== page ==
I also told him that I couldn't plan any of it. Thankfully, he was more than happy to take on the job.
He gave me two destination choices, to which I replied, "I don't care."
He gave me train time choices, to which I replied, "I don't care."
Then he asked me which hotel we should stay at, and I said, "just make sure we can walk there from the train station."
This is how we ended up on a train at 7:45am on the way to l'Hôtel de L'Europe in the little fishing town of Dieppe in the north of France.
Dieppe wasn't just chosen par hasard; this is where the French side of my family began. According to our family tree, our first ancestor was baptized at la Cathédrale Saint-Jacques, right in the middle of town. Having lived in the south up until three years ago, I'd just never taken the time to visit mes racines. Since it was just a 20-Euro, 2-hour train ticket away from Paris, there was really no excuse - off to Dieppe we went!
We transfered trains in Rouen and I scrambled through strollers and a cloud of summer-induced B.O. to find two seats together, yelling to Copain to come and join me. When the train started moving and the three small children next to us started to whine and cry, Copain and I started to notice our surroundings...
Fake tans, gold chains, visible bras and bra straps, acrylic nails, mullets....
Were we on a Jerry Springer set?
I checked our train tickets again - Déstination: Dieppe. This must the right train.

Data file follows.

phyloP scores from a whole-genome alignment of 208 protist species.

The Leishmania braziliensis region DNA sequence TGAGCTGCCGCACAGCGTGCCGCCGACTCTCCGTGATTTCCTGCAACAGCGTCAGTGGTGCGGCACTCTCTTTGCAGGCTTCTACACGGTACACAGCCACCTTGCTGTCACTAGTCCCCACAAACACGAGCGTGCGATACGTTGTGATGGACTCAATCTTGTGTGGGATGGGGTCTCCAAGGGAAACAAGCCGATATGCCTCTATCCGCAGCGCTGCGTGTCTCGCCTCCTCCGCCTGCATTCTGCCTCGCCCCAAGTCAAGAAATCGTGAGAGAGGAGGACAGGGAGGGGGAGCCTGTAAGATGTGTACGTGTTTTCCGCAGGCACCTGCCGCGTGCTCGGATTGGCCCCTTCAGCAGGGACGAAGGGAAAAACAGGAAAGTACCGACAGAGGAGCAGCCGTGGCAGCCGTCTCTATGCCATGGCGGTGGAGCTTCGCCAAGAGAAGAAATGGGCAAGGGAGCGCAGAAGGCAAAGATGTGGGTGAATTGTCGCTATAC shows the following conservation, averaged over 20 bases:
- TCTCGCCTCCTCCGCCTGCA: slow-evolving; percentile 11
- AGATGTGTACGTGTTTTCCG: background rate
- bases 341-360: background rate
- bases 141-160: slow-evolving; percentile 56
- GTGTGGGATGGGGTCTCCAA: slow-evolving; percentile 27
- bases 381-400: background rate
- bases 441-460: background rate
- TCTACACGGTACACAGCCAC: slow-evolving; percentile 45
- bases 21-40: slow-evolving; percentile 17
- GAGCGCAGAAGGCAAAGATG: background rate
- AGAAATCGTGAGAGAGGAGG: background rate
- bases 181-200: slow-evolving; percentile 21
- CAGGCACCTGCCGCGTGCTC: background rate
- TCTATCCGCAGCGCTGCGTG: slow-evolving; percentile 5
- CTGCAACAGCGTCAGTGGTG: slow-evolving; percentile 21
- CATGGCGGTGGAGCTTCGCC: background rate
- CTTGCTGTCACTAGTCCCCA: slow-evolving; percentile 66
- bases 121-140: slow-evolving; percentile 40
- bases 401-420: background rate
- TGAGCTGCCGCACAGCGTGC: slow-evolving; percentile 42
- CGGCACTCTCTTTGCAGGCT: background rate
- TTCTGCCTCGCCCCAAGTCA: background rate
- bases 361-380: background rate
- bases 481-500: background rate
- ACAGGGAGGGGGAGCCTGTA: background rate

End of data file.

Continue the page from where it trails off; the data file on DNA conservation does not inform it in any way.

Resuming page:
We arrived in Dieppe and watched as the train unloaded. Our suspicions were quickly confirmed - we were in Plouk-ville! When I told Copain we were surrounded by plouks, he thoughtfully commented, "they're your ancestors!" Génial.
Well, when in Rome...
Copain put on his plouk tank top and just like that, he fit right in! After a quick walk on the beach, we both got plouk sunburns which sealed the deal - we were super-plouks for the weekend: When we ordered cheese at the marché, we appreciated the thoughtfulness of the vendor when he swatted the flies landing on our slice. When our ray dish came covered in cream sauce that floated over to the side salad, we just ate around it. And when the seagull bombed us, getting Copain down the back and me down the front, we just rolled with the punches and suddenly felt... Dieppois ourselves.
Though somehow I had hoped that my old French famille had some nobler beginnings, Dieppe was just what the doctor ordered - sun, sea, beach picnics, apéros on the port, fish dinners, and of course, the best people-watching EVER. Waaaay more fun than stuffy Cannes or jet-set Monaco in the south!
Are you my ancestor?
Un pêcheur Dieppois...this is obviously why my Dad and Grandpa like to fish.
When we arrived at 10am, the fish market was in full effect. Nothing like a little fish stench to get you going in the morning!
Despite the wind and millions of rocks, the Dieppois were à la plage. We had a picnic there, fell asleep and woke up with stiff necks from the rocks. Mais bon, this was an important step in our sunburn plouk-dom.
The big marché was going on in centre-ville ...how adorable is this salad to plant? We got afore-mentioned fly cheese, ham with herbs, cherries, nectarines, peaches and fresh bread.
Port de Dieppe, where the magic happens.
Saint-Jacques - where my first 'cestor was baptized.
Chateau on the cliffs...pretty sure my peeps lived right here.
Too bad they peaced out to Montreal...I could get used to this.
Foie de lotte, the local specialty. Who knew you could eat fish liver?
And just for good measure - the ray with crème Normande (and floating salad):
Don't worry, that's pretty much how I left my plate. My plouks left town waaay back in the day, which I am assuming means that the percentage of plouk in my blood must be pretty low at this point.
I guess I was all plouked-out.